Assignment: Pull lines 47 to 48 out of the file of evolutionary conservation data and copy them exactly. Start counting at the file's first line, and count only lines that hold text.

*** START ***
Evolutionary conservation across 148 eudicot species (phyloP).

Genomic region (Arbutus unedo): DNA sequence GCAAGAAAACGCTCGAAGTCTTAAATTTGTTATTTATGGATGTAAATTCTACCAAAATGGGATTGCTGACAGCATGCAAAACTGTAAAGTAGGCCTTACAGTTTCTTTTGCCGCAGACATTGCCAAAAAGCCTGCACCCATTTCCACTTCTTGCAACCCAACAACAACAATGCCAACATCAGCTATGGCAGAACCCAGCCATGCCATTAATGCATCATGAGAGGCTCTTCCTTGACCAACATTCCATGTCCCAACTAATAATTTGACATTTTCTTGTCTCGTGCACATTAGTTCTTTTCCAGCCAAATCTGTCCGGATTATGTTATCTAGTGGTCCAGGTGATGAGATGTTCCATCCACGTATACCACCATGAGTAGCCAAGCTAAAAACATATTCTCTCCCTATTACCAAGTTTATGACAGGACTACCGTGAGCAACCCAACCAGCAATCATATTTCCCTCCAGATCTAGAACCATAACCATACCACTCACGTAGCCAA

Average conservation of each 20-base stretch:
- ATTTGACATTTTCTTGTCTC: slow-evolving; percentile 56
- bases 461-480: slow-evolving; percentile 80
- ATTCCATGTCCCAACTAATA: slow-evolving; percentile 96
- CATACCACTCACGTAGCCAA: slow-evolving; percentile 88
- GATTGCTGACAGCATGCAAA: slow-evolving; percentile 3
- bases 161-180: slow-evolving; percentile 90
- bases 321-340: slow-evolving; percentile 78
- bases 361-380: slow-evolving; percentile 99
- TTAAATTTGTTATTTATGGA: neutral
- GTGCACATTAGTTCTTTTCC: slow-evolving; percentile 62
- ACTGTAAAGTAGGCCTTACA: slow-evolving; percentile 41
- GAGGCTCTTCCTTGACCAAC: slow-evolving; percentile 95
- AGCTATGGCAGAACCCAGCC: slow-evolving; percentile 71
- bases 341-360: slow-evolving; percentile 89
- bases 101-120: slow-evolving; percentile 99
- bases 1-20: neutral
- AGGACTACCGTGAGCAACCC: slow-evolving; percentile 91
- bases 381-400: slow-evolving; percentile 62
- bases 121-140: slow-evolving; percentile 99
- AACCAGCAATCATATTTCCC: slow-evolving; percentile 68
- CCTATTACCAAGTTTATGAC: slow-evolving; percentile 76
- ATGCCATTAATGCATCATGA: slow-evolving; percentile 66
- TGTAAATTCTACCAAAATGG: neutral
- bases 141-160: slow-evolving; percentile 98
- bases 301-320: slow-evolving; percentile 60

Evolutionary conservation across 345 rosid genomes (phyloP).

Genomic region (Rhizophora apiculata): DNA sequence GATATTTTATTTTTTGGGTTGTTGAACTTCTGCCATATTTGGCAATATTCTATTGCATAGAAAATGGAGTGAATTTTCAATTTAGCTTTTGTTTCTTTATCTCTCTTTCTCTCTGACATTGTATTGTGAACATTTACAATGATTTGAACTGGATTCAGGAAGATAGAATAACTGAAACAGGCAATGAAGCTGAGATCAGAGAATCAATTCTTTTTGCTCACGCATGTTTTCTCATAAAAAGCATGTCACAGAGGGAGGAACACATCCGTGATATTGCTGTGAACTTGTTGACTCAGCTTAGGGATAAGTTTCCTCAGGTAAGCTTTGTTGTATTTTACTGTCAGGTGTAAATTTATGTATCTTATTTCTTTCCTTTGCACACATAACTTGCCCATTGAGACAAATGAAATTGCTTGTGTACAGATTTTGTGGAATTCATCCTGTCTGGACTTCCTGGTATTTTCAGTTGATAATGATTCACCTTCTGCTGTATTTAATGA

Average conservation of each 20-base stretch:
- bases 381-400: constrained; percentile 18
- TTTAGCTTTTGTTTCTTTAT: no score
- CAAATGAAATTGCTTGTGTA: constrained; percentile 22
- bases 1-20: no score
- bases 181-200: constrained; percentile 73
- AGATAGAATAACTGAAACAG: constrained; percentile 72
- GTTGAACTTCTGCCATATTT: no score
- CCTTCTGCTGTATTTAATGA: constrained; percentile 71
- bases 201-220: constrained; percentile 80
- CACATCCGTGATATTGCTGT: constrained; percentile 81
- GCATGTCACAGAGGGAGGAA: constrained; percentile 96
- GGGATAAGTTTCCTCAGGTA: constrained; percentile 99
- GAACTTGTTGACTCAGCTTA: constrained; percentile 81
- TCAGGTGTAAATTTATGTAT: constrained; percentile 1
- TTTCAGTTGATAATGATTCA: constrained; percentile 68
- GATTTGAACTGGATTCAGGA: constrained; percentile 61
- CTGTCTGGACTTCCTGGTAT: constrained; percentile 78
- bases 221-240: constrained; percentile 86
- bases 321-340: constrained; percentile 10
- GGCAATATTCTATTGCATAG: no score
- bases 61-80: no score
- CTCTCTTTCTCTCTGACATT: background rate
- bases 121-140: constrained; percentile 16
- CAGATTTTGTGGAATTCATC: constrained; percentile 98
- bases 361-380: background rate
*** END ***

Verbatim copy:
- GATTTGAACTGGATTCAGGA: constrained; percentile 61
- CTGTCTGGACTTCCTGGTAT: constrained; percentile 78